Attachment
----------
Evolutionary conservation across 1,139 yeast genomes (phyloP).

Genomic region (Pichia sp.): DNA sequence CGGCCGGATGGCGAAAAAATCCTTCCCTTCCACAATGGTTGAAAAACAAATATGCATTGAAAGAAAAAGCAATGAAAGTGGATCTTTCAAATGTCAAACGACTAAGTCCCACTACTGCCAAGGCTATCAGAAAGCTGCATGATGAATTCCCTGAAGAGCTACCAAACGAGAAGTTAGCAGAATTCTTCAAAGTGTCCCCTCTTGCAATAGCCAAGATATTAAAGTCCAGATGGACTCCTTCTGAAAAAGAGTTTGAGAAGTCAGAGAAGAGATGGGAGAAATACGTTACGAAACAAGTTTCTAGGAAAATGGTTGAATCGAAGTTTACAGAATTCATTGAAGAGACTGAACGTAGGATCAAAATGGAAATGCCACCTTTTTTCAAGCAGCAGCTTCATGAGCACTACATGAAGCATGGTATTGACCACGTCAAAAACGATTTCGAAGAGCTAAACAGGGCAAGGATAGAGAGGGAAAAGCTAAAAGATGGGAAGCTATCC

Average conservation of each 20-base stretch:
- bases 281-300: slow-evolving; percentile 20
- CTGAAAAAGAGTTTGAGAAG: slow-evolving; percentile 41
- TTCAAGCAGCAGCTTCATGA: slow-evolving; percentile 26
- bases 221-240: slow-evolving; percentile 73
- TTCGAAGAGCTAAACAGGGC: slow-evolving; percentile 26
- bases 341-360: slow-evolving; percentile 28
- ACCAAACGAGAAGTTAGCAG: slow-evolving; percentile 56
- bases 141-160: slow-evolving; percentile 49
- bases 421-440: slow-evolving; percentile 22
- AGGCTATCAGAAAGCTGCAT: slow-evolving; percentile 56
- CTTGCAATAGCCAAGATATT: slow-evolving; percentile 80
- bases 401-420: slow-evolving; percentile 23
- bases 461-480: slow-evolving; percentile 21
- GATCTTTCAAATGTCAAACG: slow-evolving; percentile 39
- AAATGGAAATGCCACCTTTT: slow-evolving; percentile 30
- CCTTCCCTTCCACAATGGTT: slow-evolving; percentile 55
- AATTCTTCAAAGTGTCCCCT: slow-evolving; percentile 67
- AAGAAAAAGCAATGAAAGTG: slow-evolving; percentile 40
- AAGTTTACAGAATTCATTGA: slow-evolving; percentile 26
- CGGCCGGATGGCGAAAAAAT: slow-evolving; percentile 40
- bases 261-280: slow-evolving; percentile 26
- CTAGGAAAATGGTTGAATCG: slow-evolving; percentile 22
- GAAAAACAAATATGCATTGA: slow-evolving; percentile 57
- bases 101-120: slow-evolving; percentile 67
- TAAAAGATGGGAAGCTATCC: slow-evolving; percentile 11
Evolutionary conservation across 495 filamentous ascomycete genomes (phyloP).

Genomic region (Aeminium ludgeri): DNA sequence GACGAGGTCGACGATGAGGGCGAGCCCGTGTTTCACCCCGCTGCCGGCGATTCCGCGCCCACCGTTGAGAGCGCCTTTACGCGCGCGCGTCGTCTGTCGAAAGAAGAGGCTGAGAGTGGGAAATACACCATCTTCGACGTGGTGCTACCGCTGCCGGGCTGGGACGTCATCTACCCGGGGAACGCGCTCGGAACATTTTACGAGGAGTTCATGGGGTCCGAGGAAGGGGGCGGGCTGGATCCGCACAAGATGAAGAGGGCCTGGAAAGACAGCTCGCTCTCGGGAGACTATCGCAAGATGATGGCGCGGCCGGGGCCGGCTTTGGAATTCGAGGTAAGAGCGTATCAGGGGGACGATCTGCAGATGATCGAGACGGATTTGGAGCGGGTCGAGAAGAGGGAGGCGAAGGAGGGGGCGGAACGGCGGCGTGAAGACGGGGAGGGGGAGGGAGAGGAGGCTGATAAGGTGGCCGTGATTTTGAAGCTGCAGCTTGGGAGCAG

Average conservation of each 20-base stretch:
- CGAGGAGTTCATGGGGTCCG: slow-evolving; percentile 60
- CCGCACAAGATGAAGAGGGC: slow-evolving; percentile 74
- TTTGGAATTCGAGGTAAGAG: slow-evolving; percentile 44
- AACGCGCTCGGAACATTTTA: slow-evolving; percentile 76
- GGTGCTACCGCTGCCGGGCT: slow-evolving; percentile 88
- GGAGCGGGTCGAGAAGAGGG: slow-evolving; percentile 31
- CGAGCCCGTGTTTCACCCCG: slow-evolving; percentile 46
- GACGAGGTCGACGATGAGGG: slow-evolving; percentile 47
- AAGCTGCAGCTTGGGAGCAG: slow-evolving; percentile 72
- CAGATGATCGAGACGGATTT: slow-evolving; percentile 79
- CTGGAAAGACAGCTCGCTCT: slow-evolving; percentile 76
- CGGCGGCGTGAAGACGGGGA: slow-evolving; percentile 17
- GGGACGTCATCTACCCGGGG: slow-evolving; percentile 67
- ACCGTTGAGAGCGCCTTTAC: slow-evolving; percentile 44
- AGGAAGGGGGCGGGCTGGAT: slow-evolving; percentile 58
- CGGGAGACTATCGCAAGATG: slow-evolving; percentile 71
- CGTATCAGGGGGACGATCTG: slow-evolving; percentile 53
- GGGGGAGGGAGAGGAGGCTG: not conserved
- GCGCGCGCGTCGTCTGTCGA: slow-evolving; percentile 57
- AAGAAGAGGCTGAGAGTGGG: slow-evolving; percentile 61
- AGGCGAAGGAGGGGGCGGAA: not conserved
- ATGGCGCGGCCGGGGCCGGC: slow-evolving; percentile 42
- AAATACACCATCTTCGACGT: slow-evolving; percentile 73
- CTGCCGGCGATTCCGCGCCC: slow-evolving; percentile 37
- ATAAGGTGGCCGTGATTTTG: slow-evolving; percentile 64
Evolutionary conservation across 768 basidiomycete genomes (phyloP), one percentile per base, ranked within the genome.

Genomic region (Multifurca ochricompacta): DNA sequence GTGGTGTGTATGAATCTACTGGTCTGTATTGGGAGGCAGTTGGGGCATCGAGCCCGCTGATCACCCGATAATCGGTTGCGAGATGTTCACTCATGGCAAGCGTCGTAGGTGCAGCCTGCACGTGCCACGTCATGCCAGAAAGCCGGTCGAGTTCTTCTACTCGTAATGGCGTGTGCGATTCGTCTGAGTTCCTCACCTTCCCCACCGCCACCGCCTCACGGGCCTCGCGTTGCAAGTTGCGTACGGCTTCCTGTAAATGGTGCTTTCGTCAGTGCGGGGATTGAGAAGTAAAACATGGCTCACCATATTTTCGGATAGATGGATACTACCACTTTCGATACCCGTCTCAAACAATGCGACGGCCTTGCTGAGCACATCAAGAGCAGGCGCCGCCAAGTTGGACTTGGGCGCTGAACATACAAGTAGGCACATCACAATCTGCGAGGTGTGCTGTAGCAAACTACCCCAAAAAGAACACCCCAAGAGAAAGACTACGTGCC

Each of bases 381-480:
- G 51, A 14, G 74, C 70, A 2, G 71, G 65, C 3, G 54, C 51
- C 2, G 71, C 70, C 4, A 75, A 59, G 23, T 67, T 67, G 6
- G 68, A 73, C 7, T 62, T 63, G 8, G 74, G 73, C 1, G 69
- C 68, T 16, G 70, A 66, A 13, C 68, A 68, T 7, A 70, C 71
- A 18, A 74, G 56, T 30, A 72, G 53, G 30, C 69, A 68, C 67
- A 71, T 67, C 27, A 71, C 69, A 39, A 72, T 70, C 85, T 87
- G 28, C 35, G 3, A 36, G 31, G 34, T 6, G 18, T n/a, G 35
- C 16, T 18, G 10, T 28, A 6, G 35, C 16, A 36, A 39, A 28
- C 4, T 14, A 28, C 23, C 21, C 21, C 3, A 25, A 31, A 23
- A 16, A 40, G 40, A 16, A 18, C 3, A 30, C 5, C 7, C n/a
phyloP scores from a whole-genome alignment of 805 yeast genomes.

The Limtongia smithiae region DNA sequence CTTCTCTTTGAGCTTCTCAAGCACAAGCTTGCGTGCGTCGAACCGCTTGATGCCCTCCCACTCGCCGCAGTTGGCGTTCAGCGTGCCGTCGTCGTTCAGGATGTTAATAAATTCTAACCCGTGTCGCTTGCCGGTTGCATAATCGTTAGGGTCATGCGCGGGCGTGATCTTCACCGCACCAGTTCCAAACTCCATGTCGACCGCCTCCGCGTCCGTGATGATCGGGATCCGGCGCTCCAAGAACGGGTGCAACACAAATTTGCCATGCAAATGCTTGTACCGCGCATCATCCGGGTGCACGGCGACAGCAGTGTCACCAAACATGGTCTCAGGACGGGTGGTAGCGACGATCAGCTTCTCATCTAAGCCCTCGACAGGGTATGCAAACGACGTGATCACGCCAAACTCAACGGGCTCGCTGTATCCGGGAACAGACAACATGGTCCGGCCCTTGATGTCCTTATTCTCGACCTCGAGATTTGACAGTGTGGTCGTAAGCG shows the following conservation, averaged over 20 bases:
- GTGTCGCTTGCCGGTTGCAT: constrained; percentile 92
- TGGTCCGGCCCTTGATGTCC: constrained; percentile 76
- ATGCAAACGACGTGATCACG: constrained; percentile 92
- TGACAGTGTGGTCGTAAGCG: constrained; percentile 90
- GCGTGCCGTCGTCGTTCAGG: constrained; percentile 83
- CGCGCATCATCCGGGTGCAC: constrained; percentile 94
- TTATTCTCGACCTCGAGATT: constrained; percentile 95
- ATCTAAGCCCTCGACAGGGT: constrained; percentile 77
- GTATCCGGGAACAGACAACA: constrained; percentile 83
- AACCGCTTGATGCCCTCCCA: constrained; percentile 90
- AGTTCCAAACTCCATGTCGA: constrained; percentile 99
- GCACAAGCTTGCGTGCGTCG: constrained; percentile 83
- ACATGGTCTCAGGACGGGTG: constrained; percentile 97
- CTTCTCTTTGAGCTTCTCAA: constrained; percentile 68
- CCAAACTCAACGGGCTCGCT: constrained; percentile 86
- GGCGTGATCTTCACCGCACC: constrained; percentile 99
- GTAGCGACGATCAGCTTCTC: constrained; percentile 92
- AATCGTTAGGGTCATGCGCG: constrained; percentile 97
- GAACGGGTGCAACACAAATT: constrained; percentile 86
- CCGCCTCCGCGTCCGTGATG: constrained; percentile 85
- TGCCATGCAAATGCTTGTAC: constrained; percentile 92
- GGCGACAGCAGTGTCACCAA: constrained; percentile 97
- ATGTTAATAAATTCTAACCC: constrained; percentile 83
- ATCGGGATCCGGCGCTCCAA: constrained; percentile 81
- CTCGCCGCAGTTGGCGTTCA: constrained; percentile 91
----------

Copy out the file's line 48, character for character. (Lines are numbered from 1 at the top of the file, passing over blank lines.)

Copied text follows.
- CGTATCAGGGGGACGATCTG: slow-evolving; percentile 53